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Rapid Fire Theatre cuts ties with former director over 'predatory' behaviour

Improv company says it would be 'inappropriate' to continue any relationship with Chris Craddock

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Rapid Fire Theatre has cut ties with a prominent figure in Edmonton’s theatre scene after he admitted to touching women “without permission.”

The local improv company made a public statement on Facebook Wednesday evening saying it will no longer the support the work of “identified predators” including Chris Craddock, after Craddock made the admission in his own Facebook post Tuesday.

“In that post, he admitted to behaviour in violation of our own harassment policy – behaviour including acting without consent, pursuing women and misusing a position of authority in those endeavours,” Rapid Fire Theatre’s artistic director Matt Schuurman told Metro.

“It would be inappropriate for us to continue any sort of relationship with him.”

Craddock is an award-winning actor, playwright and director.

He served as Rapid Fire’s artistic director from 2004 to 2008 and continued to perform in the company’s annual improv shows at the Fringe festival alongside other male alumni.

Schuurman said the theatre company is taking responsibility but notes that its administration has completely changed since Craddock’s helm as artistic director, and a new anti-harassment policy was written in 2010.

He said people complained about Craddock during his tenure as artistic director, under the past administration.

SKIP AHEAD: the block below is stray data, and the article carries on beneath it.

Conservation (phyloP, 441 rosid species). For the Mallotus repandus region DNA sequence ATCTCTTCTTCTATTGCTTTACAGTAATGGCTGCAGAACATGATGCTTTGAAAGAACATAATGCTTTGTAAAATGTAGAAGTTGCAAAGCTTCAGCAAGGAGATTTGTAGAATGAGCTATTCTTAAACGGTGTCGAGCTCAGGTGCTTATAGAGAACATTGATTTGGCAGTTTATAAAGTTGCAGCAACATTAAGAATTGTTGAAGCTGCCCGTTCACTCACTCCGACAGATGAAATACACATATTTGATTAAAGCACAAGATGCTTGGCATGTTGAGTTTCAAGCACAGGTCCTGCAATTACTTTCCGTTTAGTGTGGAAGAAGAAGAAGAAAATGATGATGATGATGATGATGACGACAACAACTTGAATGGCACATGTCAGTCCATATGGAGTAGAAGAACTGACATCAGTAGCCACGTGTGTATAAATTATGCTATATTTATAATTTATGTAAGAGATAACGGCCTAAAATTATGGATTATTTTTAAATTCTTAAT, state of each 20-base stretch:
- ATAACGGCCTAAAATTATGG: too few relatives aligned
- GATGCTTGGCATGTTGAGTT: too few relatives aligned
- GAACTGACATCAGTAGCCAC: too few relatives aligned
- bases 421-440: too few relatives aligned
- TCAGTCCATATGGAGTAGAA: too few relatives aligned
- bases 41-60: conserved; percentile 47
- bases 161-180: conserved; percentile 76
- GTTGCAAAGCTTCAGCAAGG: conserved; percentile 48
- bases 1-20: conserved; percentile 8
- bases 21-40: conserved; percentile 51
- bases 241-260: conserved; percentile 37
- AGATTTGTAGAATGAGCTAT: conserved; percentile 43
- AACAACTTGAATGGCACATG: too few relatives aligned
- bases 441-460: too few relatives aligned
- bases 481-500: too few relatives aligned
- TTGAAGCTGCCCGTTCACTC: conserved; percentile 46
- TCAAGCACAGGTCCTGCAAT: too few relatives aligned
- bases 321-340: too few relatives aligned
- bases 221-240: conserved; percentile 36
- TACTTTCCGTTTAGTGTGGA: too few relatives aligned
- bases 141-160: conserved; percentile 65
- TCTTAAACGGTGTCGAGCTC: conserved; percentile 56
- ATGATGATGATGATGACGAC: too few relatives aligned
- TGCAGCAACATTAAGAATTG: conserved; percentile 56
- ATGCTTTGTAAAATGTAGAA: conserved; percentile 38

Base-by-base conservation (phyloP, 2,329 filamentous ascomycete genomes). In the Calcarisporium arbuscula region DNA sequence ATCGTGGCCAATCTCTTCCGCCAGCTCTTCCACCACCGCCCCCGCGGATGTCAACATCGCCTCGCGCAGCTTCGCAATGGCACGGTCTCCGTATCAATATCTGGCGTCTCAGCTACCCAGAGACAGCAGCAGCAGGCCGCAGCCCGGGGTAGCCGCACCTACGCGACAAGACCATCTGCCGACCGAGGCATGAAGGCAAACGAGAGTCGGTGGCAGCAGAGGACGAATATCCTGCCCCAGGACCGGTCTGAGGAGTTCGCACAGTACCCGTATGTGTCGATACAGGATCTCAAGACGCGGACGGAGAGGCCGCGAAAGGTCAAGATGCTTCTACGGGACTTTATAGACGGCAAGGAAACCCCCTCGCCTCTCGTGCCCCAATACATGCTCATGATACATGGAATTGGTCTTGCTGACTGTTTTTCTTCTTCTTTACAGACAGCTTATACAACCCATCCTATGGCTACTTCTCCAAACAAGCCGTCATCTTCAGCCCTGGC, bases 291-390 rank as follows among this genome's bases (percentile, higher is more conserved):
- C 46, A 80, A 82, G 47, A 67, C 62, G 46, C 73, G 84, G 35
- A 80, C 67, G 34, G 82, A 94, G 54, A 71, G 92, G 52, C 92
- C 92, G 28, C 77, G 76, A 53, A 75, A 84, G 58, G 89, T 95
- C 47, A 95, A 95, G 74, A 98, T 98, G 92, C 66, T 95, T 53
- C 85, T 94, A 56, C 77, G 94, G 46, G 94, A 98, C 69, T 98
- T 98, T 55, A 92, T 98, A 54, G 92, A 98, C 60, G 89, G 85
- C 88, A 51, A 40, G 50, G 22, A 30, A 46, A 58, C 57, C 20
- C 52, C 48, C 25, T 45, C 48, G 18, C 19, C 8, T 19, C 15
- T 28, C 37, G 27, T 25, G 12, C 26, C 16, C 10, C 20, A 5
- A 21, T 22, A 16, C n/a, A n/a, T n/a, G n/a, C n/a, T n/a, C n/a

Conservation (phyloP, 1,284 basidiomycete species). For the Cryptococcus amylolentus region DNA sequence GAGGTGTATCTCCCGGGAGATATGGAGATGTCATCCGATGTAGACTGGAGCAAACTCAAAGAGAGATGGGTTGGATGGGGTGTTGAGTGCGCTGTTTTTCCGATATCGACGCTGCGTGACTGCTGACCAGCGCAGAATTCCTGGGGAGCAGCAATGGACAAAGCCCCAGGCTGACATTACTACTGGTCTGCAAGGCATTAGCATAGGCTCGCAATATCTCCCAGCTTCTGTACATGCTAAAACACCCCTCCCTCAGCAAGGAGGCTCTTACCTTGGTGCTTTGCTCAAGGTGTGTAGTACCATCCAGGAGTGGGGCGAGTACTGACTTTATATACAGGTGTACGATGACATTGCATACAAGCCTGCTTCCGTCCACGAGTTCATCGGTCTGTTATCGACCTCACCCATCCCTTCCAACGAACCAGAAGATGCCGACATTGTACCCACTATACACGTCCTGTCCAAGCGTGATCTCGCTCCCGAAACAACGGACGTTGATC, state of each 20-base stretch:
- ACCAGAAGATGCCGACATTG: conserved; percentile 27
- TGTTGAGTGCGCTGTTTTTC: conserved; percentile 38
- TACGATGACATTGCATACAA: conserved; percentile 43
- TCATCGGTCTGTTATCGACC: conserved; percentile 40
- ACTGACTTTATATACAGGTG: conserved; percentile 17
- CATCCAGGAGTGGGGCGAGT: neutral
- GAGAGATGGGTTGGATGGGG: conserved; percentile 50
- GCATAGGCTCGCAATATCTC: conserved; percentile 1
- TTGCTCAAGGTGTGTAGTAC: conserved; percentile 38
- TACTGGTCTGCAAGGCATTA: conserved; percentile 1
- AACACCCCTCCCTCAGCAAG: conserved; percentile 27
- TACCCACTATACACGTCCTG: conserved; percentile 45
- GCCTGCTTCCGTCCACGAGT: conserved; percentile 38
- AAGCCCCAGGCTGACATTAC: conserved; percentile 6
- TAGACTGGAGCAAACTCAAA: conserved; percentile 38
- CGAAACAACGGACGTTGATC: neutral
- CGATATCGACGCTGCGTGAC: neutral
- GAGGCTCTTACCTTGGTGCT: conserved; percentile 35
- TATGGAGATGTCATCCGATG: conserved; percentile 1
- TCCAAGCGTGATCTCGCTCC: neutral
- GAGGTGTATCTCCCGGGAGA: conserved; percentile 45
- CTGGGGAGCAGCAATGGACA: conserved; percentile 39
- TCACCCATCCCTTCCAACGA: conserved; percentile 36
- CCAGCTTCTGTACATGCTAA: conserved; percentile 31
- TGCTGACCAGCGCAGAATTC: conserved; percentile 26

“We don’t have specific details, but we suspect that those situations were not handled perhaps as well as they could have been,” Schuurman said.

Schuurman acknowledged that Rapid Fire has “been a bit of a fraternity” in the past and gained a bad reputation among some artists.

He credits his predecessor Amy Shostak for spearheading a culture shift toward fostering a safer and more welcoming environment that promotes diversity.


Craddock made a private Facebook post Tuesday under the #MeToo hashtag, a viral phenomenon that has seen many women come out as survivors of sexual harassment and assault.

In the post, which appears to have been removed, Craddock wrote that he had “contributed to rape culture.”

“I have touched without permission. I have acted like ‘no means no’ is enough, and behaved as though everything before a ‘no’ is okay,” he wrote. His post went on to say that he is in treatment for addictions and pledged to speak up against misogyny and never minimize sexual assault.

Craddock sent Metro a statement saying he plans to retire to private life.

“I have sincere remorse for harm caused to my victims. I hoped my Facebook post would reflect that, but I realize it came off as self serving, inflaming that harm, and I apologize for that,” Craddock wrote.

“I am in treatment for alcohol, cocaine and sex addiction. Through working the 12 steps, I hope to be a better man, and someday, make some kind of amends. For now, I am retiring to private life, and hope to concentrate on my two young sons.”

A woman who had a relationship with Craddock told Metro that he “violated the consent” she had given him during their relationship more than two years ago, and she felt like she had to leave the theatre community as a result.

“I was alienated from my community because of it,” said the woman, who spoke on condition of anonymity for fear of reprisal. “Depression, anxiety, panic attacks, extensive therapy, all of the feelings that you would expect."

She said she was “thrilled” by Rapid Fire Theatre’s response but added that the people in the scene have known about Craddock’s behaviour for years and she is not letting the theatre company or the theatre community at large off the hook.

She added that Craddock’s alleged behaviour is not uncommon.

“Women put up with a lot of stuff in this community to get a job and keep a job and keep their position in the community so they’ll work again next season,” she said.

“My hope is that companies put into place real policies for change, and that the people who are victimized are not the people who are punished.”

Schuurman is encouraging feedback on Rapid Fire’s handling of the situation, and is also urging people to come forward if they have seen similar behaviour from anyone else involved with Rapid Fire.

“That’s really the only way that we can learn about these things,” he said.

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